Thoughts from the Labour fringe: Sri Lanka.

I spent the first part of this week on the fringe of the Labour Party conference in Liverpool.  Here are some thoughts as they relate to my project. 

A meeting that couldn’t fail to have made an impression on anyone that attended was the Human Rights Watch and Freedom from Torture panel chaired by Jonathan Miller, Foreign Affairs Correspondent at Channel 4 news.  The subject was “Values and human rights in UK foreign policy – where now after Sri Lanka’s killing fields?” and footage was shown from Channel 4’s Sri Lanka’s Killing Fields.  Anyone who saw this film knows that the images were shocking and disturbing.  They are available on the 4onDemand website. The film presents, as acknowledged by experts in international criminal law, prima facie evidence of war crimes.

There was an immediate purpose to the panel. The meeting took place on Sunday evening and as Keith Best, Chief Executive of Freedom from Torture, told us the UK government was preparing to deport Sri Lankans back to Colombo despite the threat of torture and other human rights abuses on their return.  When I watched Jonathan’s report on Channel 4 news last night there was hope that this would not happen.  The Courts had stepped in to delay the flight.  However, having checked this morning it appears as though the flight was not delayed for very long and the plane with the failed asylum seekers has now landed in Colombo.

The more general purpose was to reflect on UK foreign policy in this area.  There was acknowledgment that R2P had clearly failed and that the focus was now on accountability, especially in the context of the evidence available.  The MP on the panel, Emma Reynolds, who is a Shadow Foreign Office Minister, listed a number of institutions that the UK could work with but did not mention the ICC.  It seems to me that this is an obvious place for the UK to go to.  The situation has not been referred to the Court, those that have are listed here. I haven’t been following the diplomacy well enough to know exactly why this is the case.  Sri Lanka of course is not a state party so any referral would need a Security Council resolution and the possibility of a veto exists.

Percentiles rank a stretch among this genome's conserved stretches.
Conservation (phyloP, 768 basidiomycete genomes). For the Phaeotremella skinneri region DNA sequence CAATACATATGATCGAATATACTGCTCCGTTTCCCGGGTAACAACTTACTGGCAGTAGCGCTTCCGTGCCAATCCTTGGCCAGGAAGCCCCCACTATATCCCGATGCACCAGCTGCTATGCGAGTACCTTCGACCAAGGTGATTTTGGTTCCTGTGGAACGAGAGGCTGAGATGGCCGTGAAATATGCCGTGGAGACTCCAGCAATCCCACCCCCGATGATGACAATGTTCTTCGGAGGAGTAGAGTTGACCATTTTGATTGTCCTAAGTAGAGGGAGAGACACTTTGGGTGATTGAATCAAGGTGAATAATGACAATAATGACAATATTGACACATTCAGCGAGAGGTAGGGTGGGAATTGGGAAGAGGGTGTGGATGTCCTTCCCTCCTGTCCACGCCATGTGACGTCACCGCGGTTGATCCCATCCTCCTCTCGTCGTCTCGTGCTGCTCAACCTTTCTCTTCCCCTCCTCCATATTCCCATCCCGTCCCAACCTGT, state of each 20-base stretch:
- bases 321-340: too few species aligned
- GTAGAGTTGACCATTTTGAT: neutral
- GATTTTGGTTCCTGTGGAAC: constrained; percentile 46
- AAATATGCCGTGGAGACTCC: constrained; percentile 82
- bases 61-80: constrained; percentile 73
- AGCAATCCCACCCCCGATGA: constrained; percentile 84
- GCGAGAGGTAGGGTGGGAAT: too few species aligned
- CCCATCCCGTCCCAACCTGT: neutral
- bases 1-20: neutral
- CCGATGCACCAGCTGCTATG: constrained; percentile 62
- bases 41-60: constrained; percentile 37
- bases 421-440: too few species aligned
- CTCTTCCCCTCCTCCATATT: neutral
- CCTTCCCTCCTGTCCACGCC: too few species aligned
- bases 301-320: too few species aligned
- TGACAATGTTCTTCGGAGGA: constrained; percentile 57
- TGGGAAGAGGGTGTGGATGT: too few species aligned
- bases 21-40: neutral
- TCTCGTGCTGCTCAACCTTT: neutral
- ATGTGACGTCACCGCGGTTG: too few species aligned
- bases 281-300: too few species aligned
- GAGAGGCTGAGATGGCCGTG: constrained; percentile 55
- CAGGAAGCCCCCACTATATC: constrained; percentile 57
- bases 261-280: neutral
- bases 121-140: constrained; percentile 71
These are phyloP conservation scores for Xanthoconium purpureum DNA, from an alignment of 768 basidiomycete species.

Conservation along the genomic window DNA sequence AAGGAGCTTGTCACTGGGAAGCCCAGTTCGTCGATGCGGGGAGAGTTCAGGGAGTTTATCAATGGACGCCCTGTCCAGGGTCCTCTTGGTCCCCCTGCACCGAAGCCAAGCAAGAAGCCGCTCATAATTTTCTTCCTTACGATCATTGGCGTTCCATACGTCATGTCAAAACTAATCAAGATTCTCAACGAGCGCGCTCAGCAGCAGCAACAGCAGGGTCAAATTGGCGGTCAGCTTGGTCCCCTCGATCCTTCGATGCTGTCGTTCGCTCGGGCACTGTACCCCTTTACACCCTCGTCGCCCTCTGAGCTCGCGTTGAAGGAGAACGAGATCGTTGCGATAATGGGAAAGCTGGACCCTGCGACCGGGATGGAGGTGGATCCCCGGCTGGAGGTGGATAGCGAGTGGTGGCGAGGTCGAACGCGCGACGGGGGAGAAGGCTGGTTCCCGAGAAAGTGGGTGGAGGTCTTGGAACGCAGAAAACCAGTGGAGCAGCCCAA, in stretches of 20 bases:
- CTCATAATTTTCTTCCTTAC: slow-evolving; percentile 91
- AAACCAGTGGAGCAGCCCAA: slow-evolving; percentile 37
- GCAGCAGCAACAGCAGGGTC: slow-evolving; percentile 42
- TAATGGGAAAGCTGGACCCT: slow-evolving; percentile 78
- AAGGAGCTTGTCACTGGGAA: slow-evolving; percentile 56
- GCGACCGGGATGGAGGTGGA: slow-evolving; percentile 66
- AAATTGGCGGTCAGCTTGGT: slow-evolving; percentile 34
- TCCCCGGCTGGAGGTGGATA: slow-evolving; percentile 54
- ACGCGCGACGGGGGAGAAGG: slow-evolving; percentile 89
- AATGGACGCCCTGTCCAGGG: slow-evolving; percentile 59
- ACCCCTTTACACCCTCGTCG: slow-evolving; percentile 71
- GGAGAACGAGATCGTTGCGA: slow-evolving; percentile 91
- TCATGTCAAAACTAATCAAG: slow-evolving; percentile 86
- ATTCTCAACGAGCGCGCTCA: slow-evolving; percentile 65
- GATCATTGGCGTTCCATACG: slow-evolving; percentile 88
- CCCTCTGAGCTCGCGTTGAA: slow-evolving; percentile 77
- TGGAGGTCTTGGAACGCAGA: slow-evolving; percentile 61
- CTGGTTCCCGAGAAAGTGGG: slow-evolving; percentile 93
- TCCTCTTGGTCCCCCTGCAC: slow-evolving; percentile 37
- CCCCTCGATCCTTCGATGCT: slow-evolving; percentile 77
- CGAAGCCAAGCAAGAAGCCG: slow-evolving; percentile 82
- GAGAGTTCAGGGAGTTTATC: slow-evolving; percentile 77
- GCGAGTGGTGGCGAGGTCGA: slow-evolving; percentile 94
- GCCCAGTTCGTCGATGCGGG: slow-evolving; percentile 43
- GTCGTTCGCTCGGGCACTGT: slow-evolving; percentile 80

But the question to ask is should the UK try to get the case referred regardless of the threat of the veto? There is prima facie evidence of war crimes as experts acknowledge and when this kind of evidence had global exposure (think of Darfur, Libya) the P5 could not bring themselves to veto the situation. Each situation is different and the specifics will be important.  But I do think states, even non-democratic states, can be shamed in to acting.  As Kant told us, publicity is a gradual force for progressive change, but it does require political will to get it in to the international forums that can bring justice.  We have to be aware of our government, and opposition parties, hiding behind the threat of the Russian or Chinese veto.  It’s not an excuse for inaction particularly as there is no guarantee that they would yield the veto in this situation.

About Jason Ralph

Jason Ralph, Professor of International Relations, University of Leeds
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